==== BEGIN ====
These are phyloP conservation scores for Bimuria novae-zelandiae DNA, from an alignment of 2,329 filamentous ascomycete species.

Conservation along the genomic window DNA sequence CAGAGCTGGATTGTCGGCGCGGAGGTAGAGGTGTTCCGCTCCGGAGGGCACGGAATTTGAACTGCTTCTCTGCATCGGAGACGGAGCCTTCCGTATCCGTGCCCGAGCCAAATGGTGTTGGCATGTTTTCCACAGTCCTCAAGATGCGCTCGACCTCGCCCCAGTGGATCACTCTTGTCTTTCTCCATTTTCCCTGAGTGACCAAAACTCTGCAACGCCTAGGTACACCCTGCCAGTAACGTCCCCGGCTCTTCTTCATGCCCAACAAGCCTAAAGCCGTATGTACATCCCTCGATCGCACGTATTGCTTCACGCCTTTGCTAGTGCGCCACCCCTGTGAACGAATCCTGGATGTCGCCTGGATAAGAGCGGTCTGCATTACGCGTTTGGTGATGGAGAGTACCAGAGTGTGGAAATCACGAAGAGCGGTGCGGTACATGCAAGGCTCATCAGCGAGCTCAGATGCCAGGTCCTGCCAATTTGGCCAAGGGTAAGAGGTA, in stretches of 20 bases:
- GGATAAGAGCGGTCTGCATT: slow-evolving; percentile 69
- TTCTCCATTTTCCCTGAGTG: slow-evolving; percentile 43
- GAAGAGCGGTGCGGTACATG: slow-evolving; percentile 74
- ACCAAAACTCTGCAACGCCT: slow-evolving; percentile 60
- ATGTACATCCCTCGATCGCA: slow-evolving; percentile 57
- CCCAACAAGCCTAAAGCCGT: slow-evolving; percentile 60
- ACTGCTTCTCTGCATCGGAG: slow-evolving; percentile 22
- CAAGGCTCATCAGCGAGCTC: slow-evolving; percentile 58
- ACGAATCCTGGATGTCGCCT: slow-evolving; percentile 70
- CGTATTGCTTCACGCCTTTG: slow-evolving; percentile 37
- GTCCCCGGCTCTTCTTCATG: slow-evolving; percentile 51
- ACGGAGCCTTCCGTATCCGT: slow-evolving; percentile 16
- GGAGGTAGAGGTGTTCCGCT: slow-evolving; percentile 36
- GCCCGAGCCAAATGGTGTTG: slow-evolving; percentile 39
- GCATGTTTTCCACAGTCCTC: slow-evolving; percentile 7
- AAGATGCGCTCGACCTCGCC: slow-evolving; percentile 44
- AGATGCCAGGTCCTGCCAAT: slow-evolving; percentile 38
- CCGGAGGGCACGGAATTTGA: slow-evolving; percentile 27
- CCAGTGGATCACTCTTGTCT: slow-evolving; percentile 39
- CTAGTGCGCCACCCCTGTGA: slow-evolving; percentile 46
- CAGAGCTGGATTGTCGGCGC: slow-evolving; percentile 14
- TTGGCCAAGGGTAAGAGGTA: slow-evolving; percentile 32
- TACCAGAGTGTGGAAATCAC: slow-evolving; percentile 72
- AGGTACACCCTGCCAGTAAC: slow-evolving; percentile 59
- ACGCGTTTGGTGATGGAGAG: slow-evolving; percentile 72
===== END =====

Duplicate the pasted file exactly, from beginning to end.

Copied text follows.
These are phyloP conservation scores for Bimuria novae-zelandiae DNA, from an alignment of 2,329 filamentous ascomycete species.

Conservation along the genomic window DNA sequence CAGAGCTGGATTGTCGGCGCGGAGGTAGAGGTGTTCCGCTCCGGAGGGCACGGAATTTGAACTGCTTCTCTGCATCGGAGACGGAGCCTTCCGTATCCGTGCCCGAGCCAAATGGTGTTGGCATGTTTTCCACAGTCCTCAAGATGCGCTCGACCTCGCCCCAGTGGATCACTCTTGTCTTTCTCCATTTTCCCTGAGTGACCAAAACTCTGCAACGCCTAGGTACACCCTGCCAGTAACGTCCCCGGCTCTTCTTCATGCCCAACAAGCCTAAAGCCGTATGTACATCCCTCGATCGCACGTATTGCTTCACGCCTTTGCTAGTGCGCCACCCCTGTGAACGAATCCTGGATGTCGCCTGGATAAGAGCGGTCTGCATTACGCGTTTGGTGATGGAGAGTACCAGAGTGTGGAAATCACGAAGAGCGGTGCGGTACATGCAAGGCTCATCAGCGAGCTCAGATGCCAGGTCCTGCCAATTTGGCCAAGGGTAAGAGGTA, in stretches of 20 bases:
- GGATAAGAGCGGTCTGCATT: slow-evolving; percentile 69
- TTCTCCATTTTCCCTGAGTG: slow-evolving; percentile 43
- GAAGAGCGGTGCGGTACATG: slow-evolving; percentile 74
- ACCAAAACTCTGCAACGCCT: slow-evolving; percentile 60
- ATGTACATCCCTCGATCGCA: slow-evolving; percentile 57
- CCCAACAAGCCTAAAGCCGT: slow-evolving; percentile 60
- ACTGCTTCTCTGCATCGGAG: slow-evolving; percentile 22
- CAAGGCTCATCAGCGAGCTC: slow-evolving; percentile 58
- ACGAATCCTGGATGTCGCCT: slow-evolving; percentile 70
- CGTATTGCTTCACGCCTTTG: slow-evolving; percentile 37
- GTCCCCGGCTCTTCTTCATG: slow-evolving; percentile 51
- ACGGAGCCTTCCGTATCCGT: slow-evolving; percentile 16
- GGAGGTAGAGGTGTTCCGCT: slow-evolving; percentile 36
- GCCCGAGCCAAATGGTGTTG: slow-evolving; percentile 39
- GCATGTTTTCCACAGTCCTC: slow-evolving; percentile 7
- AAGATGCGCTCGACCTCGCC: slow-evolving; percentile 44
- AGATGCCAGGTCCTGCCAAT: slow-evolving; percentile 38
- CCGGAGGGCACGGAATTTGA: slow-evolving; percentile 27
- CCAGTGGATCACTCTTGTCT: slow-evolving; percentile 39
- CTAGTGCGCCACCCCTGTGA: slow-evolving; percentile 46
- CAGAGCTGGATTGTCGGCGC: slow-evolving; percentile 14
- TTGGCCAAGGGTAAGAGGTA: slow-evolving; percentile 32
- TACCAGAGTGTGGAAATCAC: slow-evolving; percentile 72
- AGGTACACCCTGCCAGTAAC: slow-evolving; percentile 59
- ACGCGTTTGGTGATGGAGAG: slow-evolving; percentile 72